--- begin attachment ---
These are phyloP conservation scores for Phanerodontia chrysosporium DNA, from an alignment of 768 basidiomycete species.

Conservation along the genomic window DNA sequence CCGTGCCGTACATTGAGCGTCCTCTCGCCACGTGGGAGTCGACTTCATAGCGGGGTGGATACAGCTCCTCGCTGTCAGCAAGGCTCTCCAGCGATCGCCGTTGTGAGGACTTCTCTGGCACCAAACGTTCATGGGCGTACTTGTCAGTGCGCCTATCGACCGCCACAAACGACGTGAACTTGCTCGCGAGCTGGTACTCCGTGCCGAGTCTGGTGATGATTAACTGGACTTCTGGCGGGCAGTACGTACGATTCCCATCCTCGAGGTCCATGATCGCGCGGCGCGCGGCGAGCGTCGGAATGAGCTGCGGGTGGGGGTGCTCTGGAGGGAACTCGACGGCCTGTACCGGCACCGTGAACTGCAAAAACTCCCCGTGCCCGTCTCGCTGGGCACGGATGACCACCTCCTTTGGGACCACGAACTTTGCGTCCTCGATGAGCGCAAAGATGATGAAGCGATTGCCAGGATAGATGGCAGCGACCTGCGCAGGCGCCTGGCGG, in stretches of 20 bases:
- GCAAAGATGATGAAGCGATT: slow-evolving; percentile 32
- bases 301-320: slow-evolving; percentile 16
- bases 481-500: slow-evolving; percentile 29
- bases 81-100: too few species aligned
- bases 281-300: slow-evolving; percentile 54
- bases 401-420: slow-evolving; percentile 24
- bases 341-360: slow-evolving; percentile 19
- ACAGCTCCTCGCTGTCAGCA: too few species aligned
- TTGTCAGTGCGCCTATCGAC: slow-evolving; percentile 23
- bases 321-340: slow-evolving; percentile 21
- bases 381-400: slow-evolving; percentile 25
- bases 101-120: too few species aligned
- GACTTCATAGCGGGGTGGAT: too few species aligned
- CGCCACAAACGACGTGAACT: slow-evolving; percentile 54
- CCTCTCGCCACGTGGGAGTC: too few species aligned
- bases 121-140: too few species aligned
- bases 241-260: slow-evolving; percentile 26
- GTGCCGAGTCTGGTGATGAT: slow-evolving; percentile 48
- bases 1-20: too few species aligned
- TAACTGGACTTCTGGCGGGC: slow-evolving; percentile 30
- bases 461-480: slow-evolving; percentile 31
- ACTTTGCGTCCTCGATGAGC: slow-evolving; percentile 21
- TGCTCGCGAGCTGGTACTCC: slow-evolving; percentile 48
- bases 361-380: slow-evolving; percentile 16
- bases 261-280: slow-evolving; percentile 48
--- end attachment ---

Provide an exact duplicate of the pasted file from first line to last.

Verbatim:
These are phyloP conservation scores for Phanerodontia chrysosporium DNA, from an alignment of 768 basidiomycete species.

Conservation along the genomic window DNA sequence CCGTGCCGTACATTGAGCGTCCTCTCGCCACGTGGGAGTCGACTTCATAGCGGGGTGGATACAGCTCCTCGCTGTCAGCAAGGCTCTCCAGCGATCGCCGTTGTGAGGACTTCTCTGGCACCAAACGTTCATGGGCGTACTTGTCAGTGCGCCTATCGACCGCCACAAACGACGTGAACTTGCTCGCGAGCTGGTACTCCGTGCCGAGTCTGGTGATGATTAACTGGACTTCTGGCGGGCAGTACGTACGATTCCCATCCTCGAGGTCCATGATCGCGCGGCGCGCGGCGAGCGTCGGAATGAGCTGCGGGTGGGGGTGCTCTGGAGGGAACTCGACGGCCTGTACCGGCACCGTGAACTGCAAAAACTCCCCGTGCCCGTCTCGCTGGGCACGGATGACCACCTCCTTTGGGACCACGAACTTTGCGTCCTCGATGAGCGCAAAGATGATGAAGCGATTGCCAGGATAGATGGCAGCGACCTGCGCAGGCGCCTGGCGG, in stretches of 20 bases:
- GCAAAGATGATGAAGCGATT: slow-evolving; percentile 32
- bases 301-320: slow-evolving; percentile 16
- bases 481-500: slow-evolving; percentile 29
- bases 81-100: too few species aligned
- bases 281-300: slow-evolving; percentile 54
- bases 401-420: slow-evolving; percentile 24
- bases 341-360: slow-evolving; percentile 19
- ACAGCTCCTCGCTGTCAGCA: too few species aligned
- TTGTCAGTGCGCCTATCGAC: slow-evolving; percentile 23
- bases 321-340: slow-evolving; percentile 21
- bases 381-400: slow-evolving; percentile 25
- bases 101-120: too few species aligned
- GACTTCATAGCGGGGTGGAT: too few species aligned
- CGCCACAAACGACGTGAACT: slow-evolving; percentile 54
- CCTCTCGCCACGTGGGAGTC: too few species aligned
- bases 121-140: too few species aligned
- bases 241-260: slow-evolving; percentile 26
- GTGCCGAGTCTGGTGATGAT: slow-evolving; percentile 48
- bases 1-20: too few species aligned
- TAACTGGACTTCTGGCGGGC: slow-evolving; percentile 30
- bases 461-480: slow-evolving; percentile 31
- ACTTTGCGTCCTCGATGAGC: slow-evolving; percentile 21
- TGCTCGCGAGCTGGTACTCC: slow-evolving; percentile 48
- bases 361-380: slow-evolving; percentile 16
- bases 261-280: slow-evolving; percentile 48